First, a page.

chroot()'s history, and my blind spot about System III
In a comment on my entry on
Greg A. Woods noted that System III is the first Unix where
actually prevents your process from just doing
escape the new root directory. System III predates 4.x BSD, so I
was more or less wrong in my entry on this.
Only in the BSD line was 4.1c the starting point for this bit of
chroot() security. System III source code is even available
online here, so I
could have checked and seen this myself if I'd thought of it.
I didn't, though, and that's because I have a blind spot about System III. For a long time Unix was split into two sides, which I'll call the university side and the commercial side. BSD and all of its descendents come from the university side; System III and then System V came from the commercial side. The university side dominated both in universities themselves and in Sun and DEC workstations that more or less derived from that environment, while the commercial side mostly wound up in high end big iron servers.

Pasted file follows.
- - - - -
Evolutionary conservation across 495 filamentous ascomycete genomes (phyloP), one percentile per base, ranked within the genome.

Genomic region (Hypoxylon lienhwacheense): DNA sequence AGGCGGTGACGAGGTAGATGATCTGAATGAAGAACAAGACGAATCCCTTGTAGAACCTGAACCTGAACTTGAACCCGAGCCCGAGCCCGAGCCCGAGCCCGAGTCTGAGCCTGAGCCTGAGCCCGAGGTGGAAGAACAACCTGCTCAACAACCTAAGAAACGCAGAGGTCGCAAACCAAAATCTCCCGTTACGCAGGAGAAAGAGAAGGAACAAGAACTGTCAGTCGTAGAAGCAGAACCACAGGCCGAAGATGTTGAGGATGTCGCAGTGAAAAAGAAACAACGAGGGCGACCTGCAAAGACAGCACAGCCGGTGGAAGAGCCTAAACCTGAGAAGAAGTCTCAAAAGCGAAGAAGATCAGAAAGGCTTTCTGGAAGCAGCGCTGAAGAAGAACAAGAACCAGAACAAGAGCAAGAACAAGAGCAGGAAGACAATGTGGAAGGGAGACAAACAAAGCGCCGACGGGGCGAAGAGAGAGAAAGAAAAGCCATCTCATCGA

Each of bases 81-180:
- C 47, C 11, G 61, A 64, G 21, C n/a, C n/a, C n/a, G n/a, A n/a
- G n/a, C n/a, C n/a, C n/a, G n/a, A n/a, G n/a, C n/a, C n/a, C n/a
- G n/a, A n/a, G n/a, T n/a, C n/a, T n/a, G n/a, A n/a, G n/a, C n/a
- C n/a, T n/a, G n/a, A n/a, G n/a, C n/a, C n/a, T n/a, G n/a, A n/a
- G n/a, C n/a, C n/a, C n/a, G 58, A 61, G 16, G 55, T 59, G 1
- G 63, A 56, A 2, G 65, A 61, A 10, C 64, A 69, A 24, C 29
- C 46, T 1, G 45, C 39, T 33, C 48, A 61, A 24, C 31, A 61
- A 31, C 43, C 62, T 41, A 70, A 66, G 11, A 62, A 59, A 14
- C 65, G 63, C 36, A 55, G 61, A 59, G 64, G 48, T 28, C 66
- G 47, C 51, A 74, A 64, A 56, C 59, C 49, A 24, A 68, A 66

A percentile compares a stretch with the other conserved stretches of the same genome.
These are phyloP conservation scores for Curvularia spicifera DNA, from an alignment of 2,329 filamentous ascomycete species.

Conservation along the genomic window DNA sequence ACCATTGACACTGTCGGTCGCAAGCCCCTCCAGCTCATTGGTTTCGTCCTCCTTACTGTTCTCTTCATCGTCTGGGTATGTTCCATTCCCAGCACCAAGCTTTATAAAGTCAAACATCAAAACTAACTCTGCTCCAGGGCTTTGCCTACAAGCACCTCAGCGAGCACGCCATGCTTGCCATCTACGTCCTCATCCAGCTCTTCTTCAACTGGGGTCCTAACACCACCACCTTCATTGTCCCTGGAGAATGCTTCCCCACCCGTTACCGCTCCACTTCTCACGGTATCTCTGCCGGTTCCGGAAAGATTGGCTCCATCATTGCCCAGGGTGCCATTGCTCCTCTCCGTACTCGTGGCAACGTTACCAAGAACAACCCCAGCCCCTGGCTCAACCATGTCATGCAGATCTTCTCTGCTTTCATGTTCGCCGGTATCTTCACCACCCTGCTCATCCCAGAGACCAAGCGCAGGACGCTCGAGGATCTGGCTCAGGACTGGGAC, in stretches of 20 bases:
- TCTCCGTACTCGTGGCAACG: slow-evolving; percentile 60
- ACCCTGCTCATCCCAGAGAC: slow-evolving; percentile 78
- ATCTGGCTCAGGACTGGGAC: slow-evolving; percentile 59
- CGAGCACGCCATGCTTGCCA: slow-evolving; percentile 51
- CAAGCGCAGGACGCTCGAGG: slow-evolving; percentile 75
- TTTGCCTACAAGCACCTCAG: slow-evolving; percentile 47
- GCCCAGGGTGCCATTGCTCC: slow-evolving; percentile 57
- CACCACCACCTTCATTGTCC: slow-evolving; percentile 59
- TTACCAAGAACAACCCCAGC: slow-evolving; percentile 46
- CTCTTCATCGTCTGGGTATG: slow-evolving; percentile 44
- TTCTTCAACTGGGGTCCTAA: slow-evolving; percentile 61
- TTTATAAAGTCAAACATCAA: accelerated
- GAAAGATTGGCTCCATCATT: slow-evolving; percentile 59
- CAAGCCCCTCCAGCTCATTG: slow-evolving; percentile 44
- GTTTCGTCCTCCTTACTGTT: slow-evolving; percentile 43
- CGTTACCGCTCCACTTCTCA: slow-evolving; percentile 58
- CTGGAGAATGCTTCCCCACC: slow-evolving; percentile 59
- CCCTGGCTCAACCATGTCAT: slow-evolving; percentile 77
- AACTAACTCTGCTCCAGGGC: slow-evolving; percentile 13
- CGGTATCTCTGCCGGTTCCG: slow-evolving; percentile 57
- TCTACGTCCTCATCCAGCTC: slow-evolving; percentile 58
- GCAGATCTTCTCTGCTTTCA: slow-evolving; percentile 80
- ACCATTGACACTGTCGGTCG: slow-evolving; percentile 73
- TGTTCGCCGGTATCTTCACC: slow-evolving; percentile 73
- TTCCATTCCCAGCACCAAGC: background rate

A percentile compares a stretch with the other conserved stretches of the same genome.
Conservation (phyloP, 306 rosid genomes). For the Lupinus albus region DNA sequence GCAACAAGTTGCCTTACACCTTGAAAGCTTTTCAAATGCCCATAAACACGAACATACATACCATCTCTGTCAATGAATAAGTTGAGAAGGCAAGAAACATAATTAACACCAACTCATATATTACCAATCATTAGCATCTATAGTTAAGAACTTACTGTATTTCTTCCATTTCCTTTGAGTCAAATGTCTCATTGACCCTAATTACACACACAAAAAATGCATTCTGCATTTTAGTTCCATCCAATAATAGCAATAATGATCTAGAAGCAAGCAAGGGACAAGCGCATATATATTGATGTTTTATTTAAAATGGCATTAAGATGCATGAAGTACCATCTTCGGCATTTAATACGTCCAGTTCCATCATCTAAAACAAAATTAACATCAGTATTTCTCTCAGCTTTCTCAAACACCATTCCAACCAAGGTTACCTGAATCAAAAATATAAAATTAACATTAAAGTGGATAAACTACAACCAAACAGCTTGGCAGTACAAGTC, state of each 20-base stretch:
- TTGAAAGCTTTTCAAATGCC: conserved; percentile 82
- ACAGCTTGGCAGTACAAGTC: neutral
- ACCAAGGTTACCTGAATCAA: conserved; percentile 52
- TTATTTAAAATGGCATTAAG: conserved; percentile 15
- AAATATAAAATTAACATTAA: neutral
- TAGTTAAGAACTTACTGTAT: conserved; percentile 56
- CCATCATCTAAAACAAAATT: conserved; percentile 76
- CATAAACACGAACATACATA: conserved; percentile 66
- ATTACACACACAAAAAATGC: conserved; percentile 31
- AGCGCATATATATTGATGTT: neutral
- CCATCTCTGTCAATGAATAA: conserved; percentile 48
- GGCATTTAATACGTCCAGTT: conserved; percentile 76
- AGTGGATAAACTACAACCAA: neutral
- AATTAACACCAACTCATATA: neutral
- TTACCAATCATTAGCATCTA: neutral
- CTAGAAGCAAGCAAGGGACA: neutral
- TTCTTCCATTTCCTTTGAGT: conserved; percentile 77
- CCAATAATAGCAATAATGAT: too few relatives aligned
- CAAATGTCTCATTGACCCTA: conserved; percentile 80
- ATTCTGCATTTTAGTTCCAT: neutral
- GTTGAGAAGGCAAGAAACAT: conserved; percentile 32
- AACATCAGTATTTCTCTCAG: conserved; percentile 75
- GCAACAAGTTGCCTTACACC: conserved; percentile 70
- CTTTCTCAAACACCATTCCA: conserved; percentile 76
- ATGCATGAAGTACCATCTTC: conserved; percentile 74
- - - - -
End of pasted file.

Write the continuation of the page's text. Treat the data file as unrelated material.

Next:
(SGI was an odd case; it was System V derived but had a bunch of BSD stuff added. This caused a certain amount of heartburn in people who dealt with it.)
Although I've used System V machines, in cultural terms I come from
the university side of Unix; it's what I have the most exposure to,
what I'm most familiar with, and as a result it's what I reflexively
think of as 'real Unix'. In other words, it's a tribal affiliation.
With a few exceptions I tend to just assume that BSD did something
first and best, and that System V had a lot of hacks.
So when I was looking at the history of
chroot(), I didn't pay a
lot of attention to System III; I didn't really look to see the
chroot() in it, and I didn't actually look at its release
date (which is surprisingly early).
(It looks like System III and information about it probably wasn't
publicly available early enough to influence BSD's
but it's at least possible I'm wrong here and that hearing about
chroot() security in System III helped push BSD to implement it.)
This is, of course, kind of a mistake. System III and later System
V had their own innovations,
chroot() security among them, and I
shouldn't dismiss their contributions to Unix so reflexively and
tribally (even if AT&T too often had terrible ideas there).